Talking with Matt Lennon about The Loving Cup
1. Tell us about The Loving Cup
The Loving Cup is a mobile coffee shop. When I think about food trucks I think of simple menus where everything you taste is out of this world. That’s what I want my truck to be. We’ll get out there and nothing will be half-assed. We’ll have a little education going on and a little coffee-geekery. We can get a little nerdy if we have to. But most times we’re out just having a blast. I’m trying to bring a mobile cafe environment to a 3-minute exchange between me and someone else.
2. What do you mean by a mobile cafe environment?
I don’t have 6 items on the truck. I have almost a whole, entire shop. I have a brewer, an espresso machine, and blenders. I have the ability to make smoothies, coffee blended beverages, lattes, Americanos and even drip coffees. When you come out to see us you don’t have to settle for “just a coffee” - it’s about whatever you want to drink, we’ll make it for you. I’ll put my spin on it with some great, fantastic ingredients.
3. Why did you decide on a coffee truck?
I had just gone to a few music festivals and out of all the coffee vendors I saw onsite, they all seemed to be doing it wrong. Service was slow. Attitude sucked. And I wanted to change that. I kept thinking that I could do it better. And I think that’s where it came from. I also happen to have a real passion for coffee. I used to work at Starbucks. I think they are great but I also think I can bring something different to people. There’s a whole world of coffee out there and it’s ever changing.
4. How did you come up with the idea of incorporating global styles into your coffee?
Coffee comes in many different styles, just like a steak does. You can have a T-bone, a filet, a strip loin. Then you can add some salt and pepper or A-1 sauce. You can do steak a million different ways, and the same is true with coffee. When I started thinking globally I thought we can all walk into a coffee shop and get a coffee from Guatemala or Costa Rica, but when’s the last time you saw Black Forest Coffee? When you think of Black Forest, you think of Germany. So, I started with that idea. Then I branched out to consider what Italians would do and what Mexicans would do. That’s how it came about - using regional flavors to make something special and unique.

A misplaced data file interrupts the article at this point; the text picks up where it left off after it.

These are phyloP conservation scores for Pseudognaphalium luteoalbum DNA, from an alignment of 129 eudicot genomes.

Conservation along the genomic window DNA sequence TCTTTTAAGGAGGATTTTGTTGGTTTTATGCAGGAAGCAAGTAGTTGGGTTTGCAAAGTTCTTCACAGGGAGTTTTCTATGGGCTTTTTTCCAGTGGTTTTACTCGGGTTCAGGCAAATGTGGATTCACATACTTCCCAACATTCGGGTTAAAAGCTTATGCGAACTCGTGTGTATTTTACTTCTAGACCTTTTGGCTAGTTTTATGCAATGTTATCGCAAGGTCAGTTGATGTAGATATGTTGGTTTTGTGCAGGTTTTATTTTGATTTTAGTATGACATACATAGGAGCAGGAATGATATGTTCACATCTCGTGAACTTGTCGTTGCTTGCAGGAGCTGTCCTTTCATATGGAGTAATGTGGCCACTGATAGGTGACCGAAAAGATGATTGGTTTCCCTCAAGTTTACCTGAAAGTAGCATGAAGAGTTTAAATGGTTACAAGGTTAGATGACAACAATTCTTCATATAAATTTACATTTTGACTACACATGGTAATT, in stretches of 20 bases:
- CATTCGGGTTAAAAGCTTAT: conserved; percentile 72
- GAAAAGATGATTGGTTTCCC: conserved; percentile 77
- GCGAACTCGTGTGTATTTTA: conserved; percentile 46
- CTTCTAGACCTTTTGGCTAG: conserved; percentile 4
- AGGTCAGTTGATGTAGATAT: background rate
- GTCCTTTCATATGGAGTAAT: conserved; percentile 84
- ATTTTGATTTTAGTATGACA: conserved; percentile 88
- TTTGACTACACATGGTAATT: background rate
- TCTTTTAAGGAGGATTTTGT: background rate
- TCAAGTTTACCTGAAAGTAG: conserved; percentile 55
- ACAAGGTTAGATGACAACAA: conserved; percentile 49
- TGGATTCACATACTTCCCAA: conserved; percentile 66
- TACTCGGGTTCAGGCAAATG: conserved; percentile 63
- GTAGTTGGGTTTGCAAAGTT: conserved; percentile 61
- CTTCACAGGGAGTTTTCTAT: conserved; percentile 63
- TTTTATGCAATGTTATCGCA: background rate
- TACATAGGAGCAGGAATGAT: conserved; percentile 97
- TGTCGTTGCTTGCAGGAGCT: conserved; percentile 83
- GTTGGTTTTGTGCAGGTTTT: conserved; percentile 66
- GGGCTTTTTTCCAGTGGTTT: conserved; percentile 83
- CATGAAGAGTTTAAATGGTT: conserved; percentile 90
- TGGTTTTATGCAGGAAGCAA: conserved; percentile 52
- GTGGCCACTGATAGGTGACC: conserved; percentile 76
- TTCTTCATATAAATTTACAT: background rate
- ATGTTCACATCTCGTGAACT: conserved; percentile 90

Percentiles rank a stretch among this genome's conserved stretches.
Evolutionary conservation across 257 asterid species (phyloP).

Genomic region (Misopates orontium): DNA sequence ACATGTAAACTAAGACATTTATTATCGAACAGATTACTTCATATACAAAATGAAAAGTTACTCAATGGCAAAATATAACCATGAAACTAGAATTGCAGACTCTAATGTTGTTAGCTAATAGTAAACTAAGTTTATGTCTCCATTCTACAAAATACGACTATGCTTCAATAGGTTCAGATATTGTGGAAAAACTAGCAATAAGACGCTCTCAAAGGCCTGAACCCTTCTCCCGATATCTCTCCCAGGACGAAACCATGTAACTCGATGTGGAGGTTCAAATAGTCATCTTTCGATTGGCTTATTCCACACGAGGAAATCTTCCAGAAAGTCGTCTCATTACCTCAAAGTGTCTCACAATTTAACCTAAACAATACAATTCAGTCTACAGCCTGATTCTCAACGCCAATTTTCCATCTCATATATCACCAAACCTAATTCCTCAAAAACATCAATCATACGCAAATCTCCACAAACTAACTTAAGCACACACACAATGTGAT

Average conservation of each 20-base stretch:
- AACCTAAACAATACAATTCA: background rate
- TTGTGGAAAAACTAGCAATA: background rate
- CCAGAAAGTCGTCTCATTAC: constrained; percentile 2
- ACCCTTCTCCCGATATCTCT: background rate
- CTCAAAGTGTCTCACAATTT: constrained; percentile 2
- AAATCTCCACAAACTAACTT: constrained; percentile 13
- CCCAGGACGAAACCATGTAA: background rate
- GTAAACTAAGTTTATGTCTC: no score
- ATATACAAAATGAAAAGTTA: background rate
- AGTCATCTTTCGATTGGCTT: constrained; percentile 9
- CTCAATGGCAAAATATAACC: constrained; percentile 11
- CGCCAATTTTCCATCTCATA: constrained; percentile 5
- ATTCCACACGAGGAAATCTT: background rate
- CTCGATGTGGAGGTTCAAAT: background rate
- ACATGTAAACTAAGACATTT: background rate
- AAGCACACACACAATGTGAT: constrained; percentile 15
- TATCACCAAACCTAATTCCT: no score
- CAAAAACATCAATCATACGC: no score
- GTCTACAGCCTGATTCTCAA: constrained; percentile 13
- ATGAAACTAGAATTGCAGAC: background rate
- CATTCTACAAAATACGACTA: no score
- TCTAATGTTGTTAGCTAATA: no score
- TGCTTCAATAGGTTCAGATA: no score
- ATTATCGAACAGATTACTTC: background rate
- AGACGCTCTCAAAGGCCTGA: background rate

5. What makes your coffee particular to a region?
When we talk about a coffee from a region we’re referring to the flavors of that region, not the bean per se. There are no coffee beans grown in Germany, for example. But we’ll have a Black Forest coffee that will feature a combination of brewed coffee, dark chocolate and cherry. You can then add milk if you want, just as you would for a regular coffee.
6. What other regions will you feature?
Cafe Su Da is a Vietnamese iced coffee. It’s like white mocha, without mocha. It features shots of espresso and condensed milk. It has a sweet mouth feel along with the espresso and the caffeine. You put that over ice. It’s done in Thailand and Vietnam. They don’t use espresso but that’s as close as I can get because I’m not allowed an open flame on the truck.
Cafe Affogato is an Italian style. It’s vanilla ice cream with shots of Italian espresso over top.
Cafe de Olla is our Mexican style coffee. It uses brown sugar and crushed cinnamon sticks. Coffee is then brewed over top that mixture to impart the flavor. It’s delicious.
7. Which style has been the most popular?
The Cafe de Olla has been by far the most popular. I think that’s because cinnamon just goes so well with coffee. Our style is also light years different from what you’d experience if you put cinnamon directly into your coffee or used a cinnamon syrup. The brown sugar isn’t cloying or sickly sweet and the cinnamon is nicely flavored without being too intensely spicy. It’s a rounder taste that allows you to still taste the coffee and not just a bunch of cinnamon sugar.
8. Would you find these styles in different areas of the world or are these your creation?
The flavor is indigenous to an area but the style is something we put together. I don’t think you’ll find Black Forest coffee in Germany, although Cafe Su Da is available in Asia.
9. How did you decide on the regions to feature?